The supporting actress list, although less diverse than supporting actor, included Yuh-jung Youn for "Minari," making her the fourth Asian nominated for supporting actress. She'd be the second to win following Japanese-born Miyoshi Umeki ("Sayonara") in 1957.

Director Chloé Zhao (right) chats with star Frances McDormand on the set of "Nomadland."

The Academy has made an effort to diversify its membership over the last five years, proving "when you have a more diverse voting body, nominations naturally become more inclusive," said Marcie Cleary, a talent lawyer and partner at Frankfurt Kurnit Klein & Selz.

Starting in 2024, films hoping to qualify for the best picture race will need to meet a new diversity and inclusion standard in at least two out of four areas – though only one of those requirements pertains to representation in front of the camera.

Best picture race to get a shake-up in 2024:Academy announces new diversity and inclusion standards

The entertainment industry has promised progress when it comes to diversity and inclusion but recent studies have shown there is plenty of room for growth.

Hollywood movies continue to lack inclusive representation of racial and ethnic groups, girls and women, LGBTQ people and people with disabilities, according to a study released in September by Smith and the Annenberg Inclusion Initiative.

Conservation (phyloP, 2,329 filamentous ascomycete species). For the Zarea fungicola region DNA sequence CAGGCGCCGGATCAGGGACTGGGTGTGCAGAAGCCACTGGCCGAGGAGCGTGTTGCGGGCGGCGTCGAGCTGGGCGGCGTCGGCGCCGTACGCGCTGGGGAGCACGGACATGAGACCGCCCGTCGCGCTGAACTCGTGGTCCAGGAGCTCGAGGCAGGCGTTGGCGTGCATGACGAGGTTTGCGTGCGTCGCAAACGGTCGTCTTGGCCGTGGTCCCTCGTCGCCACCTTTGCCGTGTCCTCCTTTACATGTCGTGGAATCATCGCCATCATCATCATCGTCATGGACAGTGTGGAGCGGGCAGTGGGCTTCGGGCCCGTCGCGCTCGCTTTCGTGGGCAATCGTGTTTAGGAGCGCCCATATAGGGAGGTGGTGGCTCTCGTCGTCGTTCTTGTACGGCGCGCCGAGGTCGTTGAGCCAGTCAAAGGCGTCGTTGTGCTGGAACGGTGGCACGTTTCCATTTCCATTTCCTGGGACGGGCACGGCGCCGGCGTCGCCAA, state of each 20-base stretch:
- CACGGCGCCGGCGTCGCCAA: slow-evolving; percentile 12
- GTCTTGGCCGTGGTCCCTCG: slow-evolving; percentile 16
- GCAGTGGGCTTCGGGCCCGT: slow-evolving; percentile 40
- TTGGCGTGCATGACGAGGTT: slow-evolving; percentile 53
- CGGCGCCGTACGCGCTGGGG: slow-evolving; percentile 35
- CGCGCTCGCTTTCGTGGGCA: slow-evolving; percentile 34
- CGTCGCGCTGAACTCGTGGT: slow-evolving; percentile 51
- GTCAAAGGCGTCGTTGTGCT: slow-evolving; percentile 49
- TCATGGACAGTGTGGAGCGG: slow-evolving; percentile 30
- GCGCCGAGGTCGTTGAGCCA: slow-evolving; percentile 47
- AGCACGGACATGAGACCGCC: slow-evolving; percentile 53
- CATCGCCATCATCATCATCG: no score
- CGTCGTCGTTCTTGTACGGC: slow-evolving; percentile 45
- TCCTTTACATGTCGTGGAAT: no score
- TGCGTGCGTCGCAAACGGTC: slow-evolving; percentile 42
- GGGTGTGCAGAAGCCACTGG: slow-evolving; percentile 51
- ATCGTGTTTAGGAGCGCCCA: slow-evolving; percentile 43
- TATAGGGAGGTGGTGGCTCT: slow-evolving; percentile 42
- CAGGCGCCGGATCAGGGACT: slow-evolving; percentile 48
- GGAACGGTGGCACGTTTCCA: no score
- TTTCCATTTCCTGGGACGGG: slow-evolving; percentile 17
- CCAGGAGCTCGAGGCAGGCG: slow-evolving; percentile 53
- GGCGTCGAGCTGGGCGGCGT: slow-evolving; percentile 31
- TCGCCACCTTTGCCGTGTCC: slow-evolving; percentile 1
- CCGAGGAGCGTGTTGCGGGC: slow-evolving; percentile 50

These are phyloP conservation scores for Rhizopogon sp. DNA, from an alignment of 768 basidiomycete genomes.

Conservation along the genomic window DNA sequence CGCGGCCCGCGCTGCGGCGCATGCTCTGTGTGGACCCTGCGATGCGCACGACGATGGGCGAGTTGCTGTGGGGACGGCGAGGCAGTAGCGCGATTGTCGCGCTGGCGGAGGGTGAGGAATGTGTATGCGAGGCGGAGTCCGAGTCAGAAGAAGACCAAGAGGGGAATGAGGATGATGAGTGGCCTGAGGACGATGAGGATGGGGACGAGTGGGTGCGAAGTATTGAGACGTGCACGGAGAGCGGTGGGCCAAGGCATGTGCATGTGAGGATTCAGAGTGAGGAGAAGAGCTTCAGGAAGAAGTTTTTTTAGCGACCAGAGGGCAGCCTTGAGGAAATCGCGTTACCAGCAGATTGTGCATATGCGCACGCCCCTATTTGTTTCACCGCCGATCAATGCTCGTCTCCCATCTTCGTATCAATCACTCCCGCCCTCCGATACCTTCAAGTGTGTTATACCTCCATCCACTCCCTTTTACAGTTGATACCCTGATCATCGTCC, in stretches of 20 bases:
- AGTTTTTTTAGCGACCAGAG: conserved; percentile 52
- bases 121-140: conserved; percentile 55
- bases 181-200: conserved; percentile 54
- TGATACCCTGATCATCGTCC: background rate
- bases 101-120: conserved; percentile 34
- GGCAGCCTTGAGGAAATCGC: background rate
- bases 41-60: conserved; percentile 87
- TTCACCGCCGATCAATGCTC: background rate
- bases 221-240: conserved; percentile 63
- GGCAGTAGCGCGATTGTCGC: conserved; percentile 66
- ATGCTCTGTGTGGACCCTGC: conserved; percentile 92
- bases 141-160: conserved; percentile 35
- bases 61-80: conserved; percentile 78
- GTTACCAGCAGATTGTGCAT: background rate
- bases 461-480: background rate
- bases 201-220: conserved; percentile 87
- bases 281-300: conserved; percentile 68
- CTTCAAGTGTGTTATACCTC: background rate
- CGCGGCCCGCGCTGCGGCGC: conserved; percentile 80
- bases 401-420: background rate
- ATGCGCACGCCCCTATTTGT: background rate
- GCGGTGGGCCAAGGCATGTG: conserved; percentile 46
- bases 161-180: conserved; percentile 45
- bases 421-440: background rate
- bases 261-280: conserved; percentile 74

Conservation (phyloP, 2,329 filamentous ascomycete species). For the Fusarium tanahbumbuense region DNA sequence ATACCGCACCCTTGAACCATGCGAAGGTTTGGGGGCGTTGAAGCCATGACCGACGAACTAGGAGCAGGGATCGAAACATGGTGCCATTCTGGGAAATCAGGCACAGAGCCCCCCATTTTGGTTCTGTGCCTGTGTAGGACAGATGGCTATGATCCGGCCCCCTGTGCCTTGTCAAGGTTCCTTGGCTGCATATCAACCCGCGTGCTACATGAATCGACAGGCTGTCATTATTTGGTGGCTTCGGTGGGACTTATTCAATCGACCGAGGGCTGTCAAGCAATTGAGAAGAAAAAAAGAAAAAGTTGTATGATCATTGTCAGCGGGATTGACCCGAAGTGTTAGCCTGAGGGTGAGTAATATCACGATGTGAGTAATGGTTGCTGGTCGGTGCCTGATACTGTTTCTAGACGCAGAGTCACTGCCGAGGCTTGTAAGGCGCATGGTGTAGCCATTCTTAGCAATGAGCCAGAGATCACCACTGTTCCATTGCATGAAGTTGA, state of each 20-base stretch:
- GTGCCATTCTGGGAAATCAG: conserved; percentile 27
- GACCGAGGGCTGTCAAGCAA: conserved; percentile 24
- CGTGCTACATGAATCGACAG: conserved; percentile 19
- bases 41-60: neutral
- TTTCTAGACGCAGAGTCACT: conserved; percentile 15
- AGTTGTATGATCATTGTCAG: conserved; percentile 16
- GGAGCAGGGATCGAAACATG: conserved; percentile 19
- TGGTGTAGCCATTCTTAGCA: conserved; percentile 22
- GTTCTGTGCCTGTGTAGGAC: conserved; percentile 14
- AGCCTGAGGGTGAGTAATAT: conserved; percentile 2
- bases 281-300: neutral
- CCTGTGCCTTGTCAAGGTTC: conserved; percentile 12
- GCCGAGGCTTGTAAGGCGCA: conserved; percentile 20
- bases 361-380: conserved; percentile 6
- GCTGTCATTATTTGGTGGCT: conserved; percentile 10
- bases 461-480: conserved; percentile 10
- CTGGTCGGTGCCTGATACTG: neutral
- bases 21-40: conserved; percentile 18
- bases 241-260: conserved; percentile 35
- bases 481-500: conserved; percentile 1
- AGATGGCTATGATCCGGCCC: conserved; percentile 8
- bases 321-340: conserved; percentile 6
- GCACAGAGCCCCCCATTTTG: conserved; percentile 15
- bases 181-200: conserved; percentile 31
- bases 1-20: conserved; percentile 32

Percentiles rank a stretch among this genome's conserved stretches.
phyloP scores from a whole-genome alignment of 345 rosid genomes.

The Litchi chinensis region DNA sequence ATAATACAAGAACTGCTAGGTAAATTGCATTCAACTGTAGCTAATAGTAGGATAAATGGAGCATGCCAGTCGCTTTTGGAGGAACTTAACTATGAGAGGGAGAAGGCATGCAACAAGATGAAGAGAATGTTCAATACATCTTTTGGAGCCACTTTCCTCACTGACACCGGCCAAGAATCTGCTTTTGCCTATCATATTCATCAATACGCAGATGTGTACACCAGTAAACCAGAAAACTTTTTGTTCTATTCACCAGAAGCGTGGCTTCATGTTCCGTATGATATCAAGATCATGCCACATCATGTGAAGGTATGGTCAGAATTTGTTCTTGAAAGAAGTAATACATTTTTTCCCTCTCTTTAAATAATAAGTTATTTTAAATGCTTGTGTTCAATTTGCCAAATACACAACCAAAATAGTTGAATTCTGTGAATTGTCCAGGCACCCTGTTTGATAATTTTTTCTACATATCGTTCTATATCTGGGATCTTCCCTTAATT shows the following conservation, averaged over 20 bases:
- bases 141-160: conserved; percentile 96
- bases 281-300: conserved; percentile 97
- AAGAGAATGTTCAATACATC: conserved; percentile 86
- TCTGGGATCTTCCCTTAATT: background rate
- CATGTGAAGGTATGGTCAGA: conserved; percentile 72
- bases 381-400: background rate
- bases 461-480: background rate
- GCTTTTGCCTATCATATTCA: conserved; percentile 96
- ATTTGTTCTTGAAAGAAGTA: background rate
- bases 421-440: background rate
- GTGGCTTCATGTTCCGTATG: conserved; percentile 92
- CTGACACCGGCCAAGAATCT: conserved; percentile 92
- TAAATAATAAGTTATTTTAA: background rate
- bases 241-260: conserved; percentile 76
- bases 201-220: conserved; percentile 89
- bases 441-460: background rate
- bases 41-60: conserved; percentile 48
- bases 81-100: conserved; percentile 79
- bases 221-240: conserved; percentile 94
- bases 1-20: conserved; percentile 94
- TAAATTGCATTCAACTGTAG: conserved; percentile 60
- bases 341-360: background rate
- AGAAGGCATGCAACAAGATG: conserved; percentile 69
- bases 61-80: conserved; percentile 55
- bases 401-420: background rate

Smith said at the time the study shows an overall ecosystem in which women and people of color are marginalized and minimized.Case in point: The study found only a slight uptick in leading and/or co-leading characters from underrepresented racial/ethnic groups (from 27 films in 2018 to 32 films in 2019).

The Anita Hill-chaired Hollywood Commission found last year that white men have the most positive view of industry progress in diversity (78%). The same can't be said for women of multiple races: Women were less impressed with forward movement, with 50% of biracial women and 47% of Black women believing that Hollywood has made progress.

"That's troubling in and of itself," Hill told USA TODAY of these data points last December. "But it's also troubling because we know that if you look at the leadership in entertainment, that we know that they look like the group of people who believe that we've made significant progress. They don't look like the people who have been marginalized historically."

While one company, Netflix, may be doing better than its industry peers in terms of diversity and inclusion across film and TV, it too still has a lot of work to do, particularly for the Asian, Latino and LGBTQ communities.

LGBTQ characters, for example, were only in the main cast of 4.3% of movies, a figure that even surprised its executives.

A lack of inclusion isn't just costing the industry morally – but financially, too. A new study from consulting firm McKinsey & Co. revealed the industry is losing $10 billion each year due to inequality.

"Fewer Black-led stories get told, and when they are, these projects have been consistently underfunded and undervalued, despite often earning higher relative returns than other properties," according to the study's authors.

Contributing: Maria Puente, Bryan Alexander and Rasha Ali, Associated Press

More on that Anita Hill-chaired study:Hollywood needs 'more representation in decision-making,' Anita Hill says